Whidbey Dance Theater showcases choreography

Clockwise from right front, Hailey Way, Sarah Styke, Amy Arand, Jenna Wild and Emily Jones  reach for inspiration during rehearsals for the Dean Speers choreographed “Songs of Auvergne.”  - Cynthia Woolbright
Clockwise from right front, Hailey Way, Sarah Styke, Amy Arand, Jenna Wild and Emily Jones reach for inspiration during rehearsals for the Dean Speers choreographed “Songs of Auvergne.”
— image credit: Cynthia Woolbright

About four minutes. That’s all Ayesha Fuentes had. But in that four minutes, she’s crafted pure delight.

“It’s a lot of fun, especially when you know another dancer created it,” said Whidbey Dance Theater dancer Chelsea Matthews.

“About Four Minutes (Supposed Non-Relay)” is based on WDT alumna Ayesha Fuentes’ studies in Beijing, China, and the music, play and movement of Chinese school children. The piece was choreographed in expedited rehearsal sessions since Fuentes was only back on Whidbey for a brief time earlier this year. But when WDT co-artistic directors Charlene Brown and Susan Campbell Sandri saw the piece, they knew they saw something truly emerging: the art choreography.

They were right, and that’s why Fuente’s “About Four Minutes” was selected to be performed later this year at the prestigious Regional Dance America Pacific Festival, where world-class instructors pair with elite young dancers to hone their craft. And during Whidbey Dance Theater’s Choreographers Showcase Friday and Saturday, Fuentes will take about four minutes of an evening packed full of some of the finest dancing in the area.

“The showcase is a chance for all the choreographers — professional or emerging — to stretch themselves and their abilities,” said Charlene Brown. “This gives our dancers some highly technical material in which they also can utilize their abilities.”

WDT resident choreographer Susan Campbell Sandri will return with “Sacred Feminine,” a flowing piece inspired by the book “The da Vinci Code,” and will debut the modern piece “Daily Wilderness.” WDT resident choreographer Susan Vanderwood will take it to “The Next Level” with a jazz en pointe piece to the music of Prince that showcases WDT alumna Leslie Larch.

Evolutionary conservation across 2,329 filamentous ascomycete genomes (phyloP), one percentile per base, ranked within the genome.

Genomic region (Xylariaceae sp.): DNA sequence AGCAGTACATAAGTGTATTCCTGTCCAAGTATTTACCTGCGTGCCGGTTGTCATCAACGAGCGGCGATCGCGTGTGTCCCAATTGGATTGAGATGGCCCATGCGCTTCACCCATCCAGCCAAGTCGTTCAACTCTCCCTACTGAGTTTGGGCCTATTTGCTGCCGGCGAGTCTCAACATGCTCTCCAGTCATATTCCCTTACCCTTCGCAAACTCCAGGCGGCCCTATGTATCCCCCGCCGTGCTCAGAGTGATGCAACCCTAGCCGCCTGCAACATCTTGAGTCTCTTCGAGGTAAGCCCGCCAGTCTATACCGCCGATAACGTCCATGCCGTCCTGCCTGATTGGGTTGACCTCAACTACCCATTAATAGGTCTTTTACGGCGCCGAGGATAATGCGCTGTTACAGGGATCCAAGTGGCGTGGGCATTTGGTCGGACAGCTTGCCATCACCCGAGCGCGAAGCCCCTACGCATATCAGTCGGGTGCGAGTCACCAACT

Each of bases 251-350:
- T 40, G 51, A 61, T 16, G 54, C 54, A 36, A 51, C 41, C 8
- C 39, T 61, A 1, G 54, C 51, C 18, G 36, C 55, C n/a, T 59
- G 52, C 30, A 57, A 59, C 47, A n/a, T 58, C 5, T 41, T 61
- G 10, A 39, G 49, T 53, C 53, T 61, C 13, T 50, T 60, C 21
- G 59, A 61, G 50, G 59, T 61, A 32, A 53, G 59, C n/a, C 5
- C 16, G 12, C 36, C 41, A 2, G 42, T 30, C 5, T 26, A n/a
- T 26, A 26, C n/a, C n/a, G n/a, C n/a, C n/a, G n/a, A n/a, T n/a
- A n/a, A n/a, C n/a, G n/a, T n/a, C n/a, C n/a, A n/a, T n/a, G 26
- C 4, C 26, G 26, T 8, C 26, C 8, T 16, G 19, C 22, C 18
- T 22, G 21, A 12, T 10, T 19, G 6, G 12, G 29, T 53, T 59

Guest choreographers include Dean Speers, who’s “Songs of the Auvergne” will be performed by the junior and apprentice company. Daniel Wilkins, former New York choreographer and current associate artistic director of Olympic Ballet, has prepared “Ani Tsunami,” also an RDA selection, in reflection of this year’s tsunami disaster. Guest choreographer Andrea Binder prepared the jazz number “Return of the Pink Panther” complete with numerous panthers and a lone Inspector Clueso.

Whidbey Dance Theater alumna and emerging choreographer Andrea Burr returns to the showcase to “Let Go” to the music of FruFru, along with a piece co-choreographed and performed with Karl Massey called “Chemistry.”

Expect the work from the young choreographers Fuentes and Burr to be a mix of classic themes and innovative choreographic thinking, Matthews said.

“It’s great, because emerging choreographers’ work tends to be different,” she said. “They show their own style and don’t stick to just one thing they’ve learned but draw from everything they’ve learned.”

Laurentia Barbu — a Romanian dancer, choreographer and teacher with extensive international work on film, television and stage — will perform the modern solo “Passage,” set to a sound collage that includes the cello sounds of Yo-Yo Ma and a Shaker hymn. Rounding out the evening is a tap solo by WDT alumn Devin Matthews to the music of Ray Charles.

The dance styles will be a mixed palette of ballet, modern, jazz and lyrical crafted by choreographers who are a mix of emerging, local, alumni and nationally and internationally known artists.

The Choreographers’ Showcase is a major funding source for Whidbey Dance Theater. Instead of washing cars or selling chocolate to earn money, the dancers put in extra time in class and rehearsals — building a 6-7 day work week for them — to prepare for the showcase. The proceeds are a major contributor in the company’s travel expenses to the annual Regional Dance America Pacific Festival, at which the dancers will perform for and train under world-class teachers from around the globe. Funds also defer production costs for Whidbey Dance Theatre’s holiday production of “The Nutcracker.”

If people would like to show their support for the Dance Theatre, but are unable to attend, they support three causes at once by purchasing tickets that are then used by children and families connected with the local Big Brothers/Big Sisters program to the Family Resource Center.

The Choreographer’s Showcase will be the last chance for the Whidbey Dance Theatre faithful to see WDT senior dancers Katelyn Candelario and Alexis Daly perform with the company, along with fellow senior Lauren Jones of Oak Harbor.

Whidbey Dance Theatre was founded in 1993 to promote dance as a significant cultural resource for the Whidbey-area and to provide preprofessional experience for young elite dancers. WDT was accepted to join the prestigious Regional Dance America in 2001.

“Dance is grace and beauty manifest,” Sandri said. “If there’s such as thing as looking out the window to appreciate the wonder of nature, then watching dance is the wonder of human nature.”

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